Baby Bird Needs to get out of the Nest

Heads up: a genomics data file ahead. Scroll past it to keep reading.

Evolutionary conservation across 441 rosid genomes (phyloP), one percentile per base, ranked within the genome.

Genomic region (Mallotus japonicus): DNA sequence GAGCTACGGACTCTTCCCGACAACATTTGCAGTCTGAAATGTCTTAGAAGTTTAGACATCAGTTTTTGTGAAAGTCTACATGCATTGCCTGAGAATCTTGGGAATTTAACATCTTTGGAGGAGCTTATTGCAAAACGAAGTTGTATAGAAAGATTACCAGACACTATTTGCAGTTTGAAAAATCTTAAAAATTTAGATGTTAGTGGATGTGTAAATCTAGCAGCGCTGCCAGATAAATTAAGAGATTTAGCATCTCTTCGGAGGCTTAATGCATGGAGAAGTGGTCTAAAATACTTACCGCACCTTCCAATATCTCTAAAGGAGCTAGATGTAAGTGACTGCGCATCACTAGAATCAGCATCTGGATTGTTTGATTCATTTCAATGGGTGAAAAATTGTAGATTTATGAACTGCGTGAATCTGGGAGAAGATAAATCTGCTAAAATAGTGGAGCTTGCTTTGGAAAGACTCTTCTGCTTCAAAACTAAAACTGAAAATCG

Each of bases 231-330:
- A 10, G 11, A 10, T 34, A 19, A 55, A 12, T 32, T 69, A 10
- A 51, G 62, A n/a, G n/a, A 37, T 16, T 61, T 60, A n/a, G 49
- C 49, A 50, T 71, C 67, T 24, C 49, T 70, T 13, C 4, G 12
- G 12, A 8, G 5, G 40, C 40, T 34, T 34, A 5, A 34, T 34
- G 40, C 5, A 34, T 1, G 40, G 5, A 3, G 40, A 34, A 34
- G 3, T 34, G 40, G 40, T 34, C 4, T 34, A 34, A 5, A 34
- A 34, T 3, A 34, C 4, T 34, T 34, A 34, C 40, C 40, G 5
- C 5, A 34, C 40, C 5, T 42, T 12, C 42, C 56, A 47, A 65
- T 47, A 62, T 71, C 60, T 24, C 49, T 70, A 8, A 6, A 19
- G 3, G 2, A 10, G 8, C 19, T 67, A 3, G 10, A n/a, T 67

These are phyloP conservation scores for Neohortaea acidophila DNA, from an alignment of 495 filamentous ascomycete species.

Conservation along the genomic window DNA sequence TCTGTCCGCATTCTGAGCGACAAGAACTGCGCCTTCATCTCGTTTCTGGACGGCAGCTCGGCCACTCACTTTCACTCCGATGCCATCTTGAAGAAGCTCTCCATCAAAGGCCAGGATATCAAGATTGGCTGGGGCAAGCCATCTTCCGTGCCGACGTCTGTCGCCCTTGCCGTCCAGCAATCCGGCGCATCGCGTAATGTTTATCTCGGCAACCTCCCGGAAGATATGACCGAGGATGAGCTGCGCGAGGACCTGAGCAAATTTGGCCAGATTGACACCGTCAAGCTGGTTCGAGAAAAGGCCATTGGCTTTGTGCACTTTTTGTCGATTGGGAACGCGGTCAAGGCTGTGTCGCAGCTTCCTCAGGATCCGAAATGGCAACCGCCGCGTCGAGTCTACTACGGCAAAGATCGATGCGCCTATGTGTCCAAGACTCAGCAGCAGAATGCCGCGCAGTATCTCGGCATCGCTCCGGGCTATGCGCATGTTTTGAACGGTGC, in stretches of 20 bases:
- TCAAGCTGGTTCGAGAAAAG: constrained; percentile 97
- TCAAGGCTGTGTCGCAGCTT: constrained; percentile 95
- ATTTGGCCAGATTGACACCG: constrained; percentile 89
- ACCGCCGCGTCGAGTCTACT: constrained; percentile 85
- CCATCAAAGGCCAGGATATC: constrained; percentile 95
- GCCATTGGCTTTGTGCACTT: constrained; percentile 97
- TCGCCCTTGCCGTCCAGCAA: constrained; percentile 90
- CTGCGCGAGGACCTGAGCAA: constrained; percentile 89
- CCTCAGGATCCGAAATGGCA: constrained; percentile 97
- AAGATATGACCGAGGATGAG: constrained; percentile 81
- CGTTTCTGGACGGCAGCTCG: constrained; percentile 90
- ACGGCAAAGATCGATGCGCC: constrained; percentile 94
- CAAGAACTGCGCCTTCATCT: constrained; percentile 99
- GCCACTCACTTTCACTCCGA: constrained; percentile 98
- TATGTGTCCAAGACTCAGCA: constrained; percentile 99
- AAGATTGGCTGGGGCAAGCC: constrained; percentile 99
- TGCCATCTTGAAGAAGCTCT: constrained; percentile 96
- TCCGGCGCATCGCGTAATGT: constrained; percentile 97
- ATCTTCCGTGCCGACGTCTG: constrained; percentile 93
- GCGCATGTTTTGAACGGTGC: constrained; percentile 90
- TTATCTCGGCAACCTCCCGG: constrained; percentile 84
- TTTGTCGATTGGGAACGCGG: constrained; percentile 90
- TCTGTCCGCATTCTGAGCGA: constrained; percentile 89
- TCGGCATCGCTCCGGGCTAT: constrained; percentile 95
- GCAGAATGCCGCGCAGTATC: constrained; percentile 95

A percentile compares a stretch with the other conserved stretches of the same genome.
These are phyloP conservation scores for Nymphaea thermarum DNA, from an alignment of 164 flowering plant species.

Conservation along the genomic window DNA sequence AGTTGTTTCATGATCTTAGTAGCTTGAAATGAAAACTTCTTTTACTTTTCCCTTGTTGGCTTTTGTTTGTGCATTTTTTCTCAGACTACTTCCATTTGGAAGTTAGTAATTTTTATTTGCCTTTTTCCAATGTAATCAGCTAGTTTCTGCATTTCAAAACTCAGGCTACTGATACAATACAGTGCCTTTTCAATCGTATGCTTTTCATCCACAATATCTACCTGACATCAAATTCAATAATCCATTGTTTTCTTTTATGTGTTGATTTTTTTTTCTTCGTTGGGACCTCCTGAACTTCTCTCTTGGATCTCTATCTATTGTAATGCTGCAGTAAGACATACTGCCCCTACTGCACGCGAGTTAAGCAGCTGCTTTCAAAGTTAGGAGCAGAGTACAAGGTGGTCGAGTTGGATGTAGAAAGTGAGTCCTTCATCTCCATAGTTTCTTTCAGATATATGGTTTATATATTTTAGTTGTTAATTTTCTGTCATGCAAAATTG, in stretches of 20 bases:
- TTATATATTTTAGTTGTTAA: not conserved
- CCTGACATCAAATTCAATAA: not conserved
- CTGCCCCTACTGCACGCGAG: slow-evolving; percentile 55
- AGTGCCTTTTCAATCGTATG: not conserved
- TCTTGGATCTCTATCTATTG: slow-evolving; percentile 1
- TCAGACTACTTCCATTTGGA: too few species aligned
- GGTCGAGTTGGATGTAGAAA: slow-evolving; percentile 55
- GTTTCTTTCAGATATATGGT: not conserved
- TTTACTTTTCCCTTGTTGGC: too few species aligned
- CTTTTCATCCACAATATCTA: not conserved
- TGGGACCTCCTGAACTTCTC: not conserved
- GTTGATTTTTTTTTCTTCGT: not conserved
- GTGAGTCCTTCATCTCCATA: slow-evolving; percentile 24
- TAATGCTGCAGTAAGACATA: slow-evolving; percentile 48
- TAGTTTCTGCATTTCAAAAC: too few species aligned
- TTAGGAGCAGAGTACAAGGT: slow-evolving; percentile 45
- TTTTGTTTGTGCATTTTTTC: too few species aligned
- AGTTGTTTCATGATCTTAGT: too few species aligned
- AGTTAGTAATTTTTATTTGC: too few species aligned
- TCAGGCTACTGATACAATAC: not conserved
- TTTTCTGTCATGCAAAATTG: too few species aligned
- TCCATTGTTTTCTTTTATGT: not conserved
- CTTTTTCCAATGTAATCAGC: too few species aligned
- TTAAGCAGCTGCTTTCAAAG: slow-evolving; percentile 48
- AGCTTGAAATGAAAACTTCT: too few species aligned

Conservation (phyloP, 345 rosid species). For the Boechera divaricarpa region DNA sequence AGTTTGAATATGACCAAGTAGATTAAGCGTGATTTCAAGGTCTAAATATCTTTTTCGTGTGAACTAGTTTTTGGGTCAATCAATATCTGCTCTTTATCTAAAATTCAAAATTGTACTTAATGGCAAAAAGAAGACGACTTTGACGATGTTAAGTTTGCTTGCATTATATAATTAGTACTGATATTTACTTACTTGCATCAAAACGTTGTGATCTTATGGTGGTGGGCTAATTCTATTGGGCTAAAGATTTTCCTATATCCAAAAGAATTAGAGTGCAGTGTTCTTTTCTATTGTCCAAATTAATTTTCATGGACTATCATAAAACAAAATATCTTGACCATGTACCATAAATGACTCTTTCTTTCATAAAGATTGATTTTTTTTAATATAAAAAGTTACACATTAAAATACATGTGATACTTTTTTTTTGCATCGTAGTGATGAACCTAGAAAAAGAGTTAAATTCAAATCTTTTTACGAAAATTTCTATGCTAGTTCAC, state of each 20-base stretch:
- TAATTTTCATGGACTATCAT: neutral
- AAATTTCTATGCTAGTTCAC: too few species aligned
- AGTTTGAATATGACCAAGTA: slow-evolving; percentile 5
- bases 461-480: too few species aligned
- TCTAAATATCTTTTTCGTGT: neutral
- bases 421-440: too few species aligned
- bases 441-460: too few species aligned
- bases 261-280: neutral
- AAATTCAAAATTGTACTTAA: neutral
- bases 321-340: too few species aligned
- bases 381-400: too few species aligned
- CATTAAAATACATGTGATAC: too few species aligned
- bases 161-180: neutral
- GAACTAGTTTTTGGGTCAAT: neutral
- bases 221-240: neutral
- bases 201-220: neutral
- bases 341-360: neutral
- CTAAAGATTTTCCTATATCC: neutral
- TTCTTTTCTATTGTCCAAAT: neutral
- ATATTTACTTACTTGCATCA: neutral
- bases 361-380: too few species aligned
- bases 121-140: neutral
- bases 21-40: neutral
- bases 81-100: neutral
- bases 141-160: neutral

Since day one, my little one always wanted me very close.  I have basically always been at her beck and call.  Of course it's something I was forewarned about,  "Put your baby down," "Let her cry," "She'll learn."  She came with me everywhere I went when she was very small.  Our first home was an apartment on the third floor and I used to carry the baby and the large stroller and let the dog run ahead of us when it was walk time.  Down the stairs we would go and then back up again - thank God I had the energy when I was 26-years-old.  When she was big enough, I left the stroller behind and put baby hang around in the Snugly.  She was content with her little soother in her mouth and the dog happily in tow.  We've always been quite the team.  I have to say, my dog Finnegan, who is ten and a half years old now has had to learn a lot of patience over the years and he has learned to always stand back and let Emily be taken care of first.  He loves his walks though.  Our walks are a freedom time for both of us.  Now that Emily is eight and a half years old and his walks usually don't happen until after she's been taken to school in the morning.  She is a bit more stubborn about getting out for walks now, and to her it is sometimes a real chore to take him out.  She doesn't remember how understanding Finnegan always was to her wants and needs.  So I believe she needs to give back a bit to him.  When I can get her out the door our walks are fun.  It is a nice bonding time where she opens up and chatters away skipping and taking in the fresh air.